You have now taken "dirty data" from a data archive and preprocessed the data through a cluster of machines using Apache Spark to clean the data and join it into one csv file. You can now use this csv file to do data analysis such as the following:
Using a data visualization tool, we can use the newly created dataset that now has the highway data information along with the coordinates to map out the traffic.
Go to the following service
Click on your project id
Create a new dataset
Click on Create Dataset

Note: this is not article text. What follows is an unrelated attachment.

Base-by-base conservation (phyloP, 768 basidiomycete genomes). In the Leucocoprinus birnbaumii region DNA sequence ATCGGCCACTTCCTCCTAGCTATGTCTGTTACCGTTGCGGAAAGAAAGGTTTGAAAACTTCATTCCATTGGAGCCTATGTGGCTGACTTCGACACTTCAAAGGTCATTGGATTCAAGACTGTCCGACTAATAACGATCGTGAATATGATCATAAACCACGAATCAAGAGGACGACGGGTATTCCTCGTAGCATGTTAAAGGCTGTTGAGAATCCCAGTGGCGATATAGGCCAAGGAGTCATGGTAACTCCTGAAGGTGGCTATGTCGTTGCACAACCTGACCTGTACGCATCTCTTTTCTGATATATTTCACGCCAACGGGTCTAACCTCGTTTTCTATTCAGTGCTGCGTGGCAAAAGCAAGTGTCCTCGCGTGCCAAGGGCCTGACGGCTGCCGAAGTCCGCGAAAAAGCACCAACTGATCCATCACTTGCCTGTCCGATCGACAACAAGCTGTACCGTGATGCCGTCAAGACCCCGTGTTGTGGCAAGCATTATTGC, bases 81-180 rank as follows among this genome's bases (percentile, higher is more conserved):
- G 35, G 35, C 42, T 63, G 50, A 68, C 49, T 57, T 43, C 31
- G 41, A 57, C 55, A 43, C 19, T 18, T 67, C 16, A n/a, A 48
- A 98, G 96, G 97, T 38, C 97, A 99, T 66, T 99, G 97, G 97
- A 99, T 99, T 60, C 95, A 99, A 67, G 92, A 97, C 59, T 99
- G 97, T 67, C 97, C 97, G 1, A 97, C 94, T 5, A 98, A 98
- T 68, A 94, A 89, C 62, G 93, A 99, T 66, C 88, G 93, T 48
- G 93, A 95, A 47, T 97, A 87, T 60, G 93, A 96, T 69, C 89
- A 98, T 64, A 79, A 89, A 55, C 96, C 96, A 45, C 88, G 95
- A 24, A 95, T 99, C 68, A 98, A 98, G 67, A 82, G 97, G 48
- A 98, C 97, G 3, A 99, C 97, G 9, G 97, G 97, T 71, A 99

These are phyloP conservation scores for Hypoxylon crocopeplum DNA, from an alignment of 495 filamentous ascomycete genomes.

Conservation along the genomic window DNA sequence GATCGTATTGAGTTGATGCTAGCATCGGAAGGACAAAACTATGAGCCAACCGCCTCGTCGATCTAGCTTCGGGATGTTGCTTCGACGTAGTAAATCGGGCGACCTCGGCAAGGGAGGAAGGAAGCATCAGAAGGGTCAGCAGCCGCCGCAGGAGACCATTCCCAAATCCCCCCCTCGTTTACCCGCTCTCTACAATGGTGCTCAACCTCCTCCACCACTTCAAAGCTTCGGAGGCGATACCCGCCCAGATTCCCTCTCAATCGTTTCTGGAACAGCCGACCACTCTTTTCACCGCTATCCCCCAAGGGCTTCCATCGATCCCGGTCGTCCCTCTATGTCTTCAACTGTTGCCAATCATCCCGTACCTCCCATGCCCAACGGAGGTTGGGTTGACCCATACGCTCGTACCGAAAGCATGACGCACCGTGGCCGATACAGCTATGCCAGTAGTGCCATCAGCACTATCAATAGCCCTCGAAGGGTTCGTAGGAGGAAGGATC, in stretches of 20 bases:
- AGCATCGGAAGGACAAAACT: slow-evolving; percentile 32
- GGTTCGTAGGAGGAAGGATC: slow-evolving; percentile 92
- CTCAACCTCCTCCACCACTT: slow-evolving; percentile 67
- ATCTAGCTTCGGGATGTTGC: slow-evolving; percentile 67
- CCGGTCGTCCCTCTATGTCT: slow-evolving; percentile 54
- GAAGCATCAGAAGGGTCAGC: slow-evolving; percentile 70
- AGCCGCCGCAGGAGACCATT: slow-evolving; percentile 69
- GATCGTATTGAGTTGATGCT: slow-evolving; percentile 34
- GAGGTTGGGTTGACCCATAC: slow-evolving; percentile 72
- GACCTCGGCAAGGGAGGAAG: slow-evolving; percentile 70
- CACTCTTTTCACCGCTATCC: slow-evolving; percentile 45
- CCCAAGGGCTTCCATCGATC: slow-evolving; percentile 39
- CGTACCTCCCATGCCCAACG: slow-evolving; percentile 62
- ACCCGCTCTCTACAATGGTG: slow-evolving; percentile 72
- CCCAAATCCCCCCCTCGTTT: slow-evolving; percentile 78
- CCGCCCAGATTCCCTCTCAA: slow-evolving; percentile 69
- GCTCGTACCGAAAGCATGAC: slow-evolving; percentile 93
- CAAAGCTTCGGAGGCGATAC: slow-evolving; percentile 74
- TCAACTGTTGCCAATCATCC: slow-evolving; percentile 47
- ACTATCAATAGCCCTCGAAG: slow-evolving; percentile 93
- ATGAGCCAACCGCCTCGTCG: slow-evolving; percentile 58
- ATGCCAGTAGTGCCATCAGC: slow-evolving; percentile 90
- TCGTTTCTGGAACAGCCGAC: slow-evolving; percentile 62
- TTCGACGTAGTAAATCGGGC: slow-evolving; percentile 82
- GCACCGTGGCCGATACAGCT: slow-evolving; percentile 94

Fill in the information
Create a new table
Once Clean_Traffic_Data is created, you can expand your project folder to select it. Then you can create a table.
You can then
fill in the following
You can upload the file like I did or just choose the source path from the Cloud Storage since the processed file is there as well. Click
Create table once finished.
You should now see something like this
Running the following query will give us the average speed at stationid 1035:
Once you are all done Delete the storage bucket in Cloud Storage -> Browser Delete the Dataproc Cluster Delete the Datasets in BigQuery
There is also a possibility to Stop and Start the cluster, if you want to come and work on it later, without getting VM charges.